Uncertainty in the US

Beyond training, NATO’s support for Ukraine is more political, rather than practical. While political support matters, what is most practically important is support from individual NATO members.

It is difficult to exaggerate the extent to which this year’s United States presidential election will impact Ukraine’s future.

“When it comes to NATO’s unity in support of Ukraine and against Russia’s violations of sovereignty and territorial integrity, on the surface at least it would appear to be the case that everything is at stake in terms of the Biden versus Trump presidential race this November,” said Bryza.

Silja Bara R Omarsdottir, a professor of international affairs at the University of Iceland, told Al Jazeera that she believes it is “the unity itself that is at stake”.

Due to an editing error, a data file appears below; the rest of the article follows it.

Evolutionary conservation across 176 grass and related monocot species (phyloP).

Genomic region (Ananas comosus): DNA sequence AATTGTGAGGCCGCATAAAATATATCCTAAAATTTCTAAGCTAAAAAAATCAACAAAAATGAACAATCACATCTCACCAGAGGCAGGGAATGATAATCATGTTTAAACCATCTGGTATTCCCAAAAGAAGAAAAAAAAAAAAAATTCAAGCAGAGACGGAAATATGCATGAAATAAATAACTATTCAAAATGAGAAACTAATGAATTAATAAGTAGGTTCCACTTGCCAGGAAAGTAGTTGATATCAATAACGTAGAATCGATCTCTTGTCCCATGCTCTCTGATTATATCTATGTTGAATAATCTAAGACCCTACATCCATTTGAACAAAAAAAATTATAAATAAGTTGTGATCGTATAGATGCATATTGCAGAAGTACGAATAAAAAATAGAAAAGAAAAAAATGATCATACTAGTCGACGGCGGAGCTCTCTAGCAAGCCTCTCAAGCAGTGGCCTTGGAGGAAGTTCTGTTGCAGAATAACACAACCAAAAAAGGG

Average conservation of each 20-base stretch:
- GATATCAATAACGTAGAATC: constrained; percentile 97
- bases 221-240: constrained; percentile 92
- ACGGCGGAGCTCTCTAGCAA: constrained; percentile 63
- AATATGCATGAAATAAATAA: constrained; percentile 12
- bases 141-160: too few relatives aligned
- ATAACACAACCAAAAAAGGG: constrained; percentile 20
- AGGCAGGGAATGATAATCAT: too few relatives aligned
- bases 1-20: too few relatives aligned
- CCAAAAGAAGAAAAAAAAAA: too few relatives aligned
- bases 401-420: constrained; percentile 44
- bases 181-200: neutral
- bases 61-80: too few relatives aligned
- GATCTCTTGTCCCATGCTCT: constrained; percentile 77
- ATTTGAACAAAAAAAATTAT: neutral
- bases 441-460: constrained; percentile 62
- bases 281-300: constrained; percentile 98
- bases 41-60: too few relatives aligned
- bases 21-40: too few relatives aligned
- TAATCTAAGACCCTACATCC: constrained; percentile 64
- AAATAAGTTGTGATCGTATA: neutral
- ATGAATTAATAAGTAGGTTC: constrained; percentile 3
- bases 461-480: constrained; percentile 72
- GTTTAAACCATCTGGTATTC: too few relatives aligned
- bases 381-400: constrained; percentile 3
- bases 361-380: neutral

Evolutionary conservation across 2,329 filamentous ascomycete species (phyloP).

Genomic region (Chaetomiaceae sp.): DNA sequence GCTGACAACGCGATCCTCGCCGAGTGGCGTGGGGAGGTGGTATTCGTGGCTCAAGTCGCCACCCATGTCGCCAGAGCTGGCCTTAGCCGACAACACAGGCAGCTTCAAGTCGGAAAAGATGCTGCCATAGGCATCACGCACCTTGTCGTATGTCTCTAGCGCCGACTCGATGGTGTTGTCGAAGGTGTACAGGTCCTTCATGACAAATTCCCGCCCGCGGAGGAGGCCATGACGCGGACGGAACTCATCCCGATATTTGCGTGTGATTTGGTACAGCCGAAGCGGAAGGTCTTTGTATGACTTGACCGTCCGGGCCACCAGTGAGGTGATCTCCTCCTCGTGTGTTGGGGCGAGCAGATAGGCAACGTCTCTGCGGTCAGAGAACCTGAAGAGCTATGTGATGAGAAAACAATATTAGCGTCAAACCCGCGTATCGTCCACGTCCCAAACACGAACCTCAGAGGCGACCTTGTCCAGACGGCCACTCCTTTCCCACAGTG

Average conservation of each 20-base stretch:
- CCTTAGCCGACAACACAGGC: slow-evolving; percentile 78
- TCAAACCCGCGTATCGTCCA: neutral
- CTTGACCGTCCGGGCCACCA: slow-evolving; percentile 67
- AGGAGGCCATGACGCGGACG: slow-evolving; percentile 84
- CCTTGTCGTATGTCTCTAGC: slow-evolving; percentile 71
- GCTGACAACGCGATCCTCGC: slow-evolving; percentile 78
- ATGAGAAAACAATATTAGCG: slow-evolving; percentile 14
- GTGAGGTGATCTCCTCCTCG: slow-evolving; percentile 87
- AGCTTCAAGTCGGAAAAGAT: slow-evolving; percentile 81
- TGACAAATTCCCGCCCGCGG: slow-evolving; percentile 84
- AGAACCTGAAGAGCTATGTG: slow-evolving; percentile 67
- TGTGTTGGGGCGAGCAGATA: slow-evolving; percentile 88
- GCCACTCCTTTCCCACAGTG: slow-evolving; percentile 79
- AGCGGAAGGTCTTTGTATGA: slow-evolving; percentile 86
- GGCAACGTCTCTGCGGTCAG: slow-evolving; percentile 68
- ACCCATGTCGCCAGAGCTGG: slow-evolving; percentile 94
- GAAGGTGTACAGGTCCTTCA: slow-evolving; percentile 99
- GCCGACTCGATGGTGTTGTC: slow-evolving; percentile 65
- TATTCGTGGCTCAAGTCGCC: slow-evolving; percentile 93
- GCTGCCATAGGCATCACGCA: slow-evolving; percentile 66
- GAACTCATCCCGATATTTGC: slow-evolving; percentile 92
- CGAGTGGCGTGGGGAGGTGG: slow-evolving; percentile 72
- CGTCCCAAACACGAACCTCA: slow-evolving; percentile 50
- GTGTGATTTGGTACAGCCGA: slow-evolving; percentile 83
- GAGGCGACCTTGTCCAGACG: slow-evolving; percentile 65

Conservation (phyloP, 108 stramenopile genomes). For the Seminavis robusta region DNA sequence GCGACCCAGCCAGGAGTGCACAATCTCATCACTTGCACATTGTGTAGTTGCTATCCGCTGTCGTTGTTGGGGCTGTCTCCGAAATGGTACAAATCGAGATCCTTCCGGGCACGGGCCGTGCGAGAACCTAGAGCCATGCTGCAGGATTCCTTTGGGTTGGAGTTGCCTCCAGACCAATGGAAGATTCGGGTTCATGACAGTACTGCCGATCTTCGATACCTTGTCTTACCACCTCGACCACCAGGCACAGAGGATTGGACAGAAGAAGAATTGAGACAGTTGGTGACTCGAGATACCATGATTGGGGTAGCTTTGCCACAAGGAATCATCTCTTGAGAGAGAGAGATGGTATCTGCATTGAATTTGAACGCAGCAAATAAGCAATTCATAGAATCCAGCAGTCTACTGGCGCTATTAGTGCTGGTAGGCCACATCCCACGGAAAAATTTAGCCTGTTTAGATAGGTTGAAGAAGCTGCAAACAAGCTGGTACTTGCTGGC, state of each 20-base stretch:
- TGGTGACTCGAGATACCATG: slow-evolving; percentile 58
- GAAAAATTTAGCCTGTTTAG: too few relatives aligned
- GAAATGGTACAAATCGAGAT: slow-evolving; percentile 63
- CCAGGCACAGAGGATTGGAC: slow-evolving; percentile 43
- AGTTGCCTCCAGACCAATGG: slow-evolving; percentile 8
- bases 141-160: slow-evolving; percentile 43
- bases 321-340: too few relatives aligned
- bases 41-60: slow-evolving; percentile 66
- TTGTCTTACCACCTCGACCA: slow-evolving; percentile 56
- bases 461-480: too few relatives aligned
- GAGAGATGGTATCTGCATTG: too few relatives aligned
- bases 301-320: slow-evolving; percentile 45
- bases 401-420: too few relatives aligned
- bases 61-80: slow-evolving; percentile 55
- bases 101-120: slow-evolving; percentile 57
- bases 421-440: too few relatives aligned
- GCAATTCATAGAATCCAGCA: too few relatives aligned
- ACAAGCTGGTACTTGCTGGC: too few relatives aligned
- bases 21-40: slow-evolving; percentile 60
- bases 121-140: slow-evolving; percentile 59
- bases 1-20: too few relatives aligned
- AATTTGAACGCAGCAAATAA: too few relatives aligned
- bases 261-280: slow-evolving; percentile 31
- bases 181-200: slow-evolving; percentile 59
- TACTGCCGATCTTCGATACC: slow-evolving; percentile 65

“Trump’s recent remarks on not wanting to defend countries [in NATO] that don’t meet funding requirements is very aggressive,” she said, “and in the past of course we’ve heard him indicate that it is the [NATO members] closest to Russia that he considers as somehow less valued members of the alliance – despite them being the ones that actually meet the two percent goal.”

There is a huge difference between how US President Joe Biden and former leader Donald Trump view Ukraine and NATO.

Biden strongly believes in the Western alliance, while Trump views NATO in transactional terms.